Survey Highlights Value of SHIC Disease Monitoring Reports to Swine Industry

This summer, SHIC requested industry input about usefulness and enhancements to the Swine Health Information Center’s monthly domestic and global swine disease monitoring reports. Comments and responses to the SHIC survey highlight the broad value and diverse ways in which reports are utilized. Made available through the SHIC e-newsletter and website, the survey covered both SHIC’s domestic and global reports, including questions on value, actionable content, use of data, additional pathogens, and opportunities for improvement.

Responses were received from the US, across 10 states, and internationally, with most individuals being private practice veterinarians, academics, pork producers, and federal government employees.

Respondents widely agreed that both reports are valuable, with 100% (domestic) and 91.4% (global) of participants responding yes when asked if the monitoring reports provided valuable information. Examples of comments provided about what was most valuable in the domestic report included “reliable information on time,” “keeps me up to date on new threats,” “concise report to reference when talking to producers and decision makers regarding domestic disease,” and “graphs allow for comparison of my clients’ herds to the nation.” Similarly, the global report comments on value included “trusted source,” “important to understand the movement and changes in global health issues,” “useful as a teaching tool,” and “good indication on what disease pressures are around the world.”

In addition to value, participants were asked if the reports were used as a tool by providing actionable content which affects their day-to-day decision making. Most respondents agreed, with 75% (domestic) and 55.9% (global) of participants responding they do. Examples of comments provided about what kind of decision-making is affected by the domestic report included “budgeting and forecasting for the business,” “if PRRS is trending up in an area, we may do additional testing,” “vaccinate or not,” “notification of regional risks to clients,” “helps me fine tune biosecurity,” and “rethink opportunities for area contamination or elimination.” Likewise, the global report comments on decisions included “utilize examples from this report to communicate the biosecurity message to producers and decision makers,” “is our research focused in right direction for emerging risks,” “allows me time to make informed risk management decisions,” and “awareness of where ASF is from a travel standpoint.”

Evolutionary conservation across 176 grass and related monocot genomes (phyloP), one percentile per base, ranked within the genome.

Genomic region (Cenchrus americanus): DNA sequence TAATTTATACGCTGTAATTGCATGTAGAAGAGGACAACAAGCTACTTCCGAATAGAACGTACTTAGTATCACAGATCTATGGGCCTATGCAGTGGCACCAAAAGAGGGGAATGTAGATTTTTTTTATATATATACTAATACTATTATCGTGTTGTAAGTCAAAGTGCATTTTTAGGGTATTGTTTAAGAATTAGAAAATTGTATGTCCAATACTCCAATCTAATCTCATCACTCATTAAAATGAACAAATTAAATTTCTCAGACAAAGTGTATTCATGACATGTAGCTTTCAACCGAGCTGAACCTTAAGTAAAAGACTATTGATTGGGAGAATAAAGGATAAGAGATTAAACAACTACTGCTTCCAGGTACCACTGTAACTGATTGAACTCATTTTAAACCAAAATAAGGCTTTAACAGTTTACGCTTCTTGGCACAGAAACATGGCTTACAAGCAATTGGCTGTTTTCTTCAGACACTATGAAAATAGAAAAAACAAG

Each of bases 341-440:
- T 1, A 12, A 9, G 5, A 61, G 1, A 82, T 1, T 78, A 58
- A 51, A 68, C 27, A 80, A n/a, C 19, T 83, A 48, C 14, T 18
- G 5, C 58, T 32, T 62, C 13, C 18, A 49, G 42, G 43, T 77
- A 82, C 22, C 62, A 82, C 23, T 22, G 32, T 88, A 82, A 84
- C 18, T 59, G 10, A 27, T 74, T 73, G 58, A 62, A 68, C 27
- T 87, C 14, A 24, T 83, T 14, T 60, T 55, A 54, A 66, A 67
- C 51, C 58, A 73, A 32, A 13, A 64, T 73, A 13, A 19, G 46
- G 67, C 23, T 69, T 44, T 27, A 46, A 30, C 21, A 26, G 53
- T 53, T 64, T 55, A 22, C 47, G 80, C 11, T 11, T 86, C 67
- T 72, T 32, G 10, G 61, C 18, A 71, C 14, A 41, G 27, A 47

Beyond decision-making, respondents report using the domestic and global reports for educating stakeholders, staying up to date on diseases affecting production and exports, understanding disease trends regionally and status of national herd, knowing pathogen variants, advising clients and producers, personal education, research purposes, staying up to date on regulatory diseases and reviewing protocols. Additional pathogens suggested by respondents to include were Erysipelas, Streptococcus equi, PCV3, coccidia, Brachyspira sp., Lawsonia sp., Escherichia coli, sapovirus, and Salmonella sp.

Respondents were also asked to provide SHIC with suggestions on how to improve the value of the reports. Potential improvements to the domestic report included adding an interpretation section for quotes that media could utilize, adding information about treatments, inclusion of the economic impact of diseases, increasing regional representation of data, and keeping the report brief with bullet points. Potential improvements to the global report included adding the economic impact of diseases, keeping the report brief, including relevant vaccine information, and increasing report frequency. SHIC is currently exploring the feasibility for implementation of suggested improvements.

SHIC, launched by the National Pork Board in 2015 solely with Pork Checkoff funding, continues to focus efforts on prevention, preparedness, and response to novel and emerging swine disease for the benefit of US swine health. As a conduit of information and research, SHIC encourages sharing of its publications and research. Forward, reprint, and quote SHIC material freely. SHIC is funded by America’s pork producers to fulfill its mission to protect and enhance the health of the US swine herd. For more information, visit or contact Dr. Paul Sundberg at [email protected].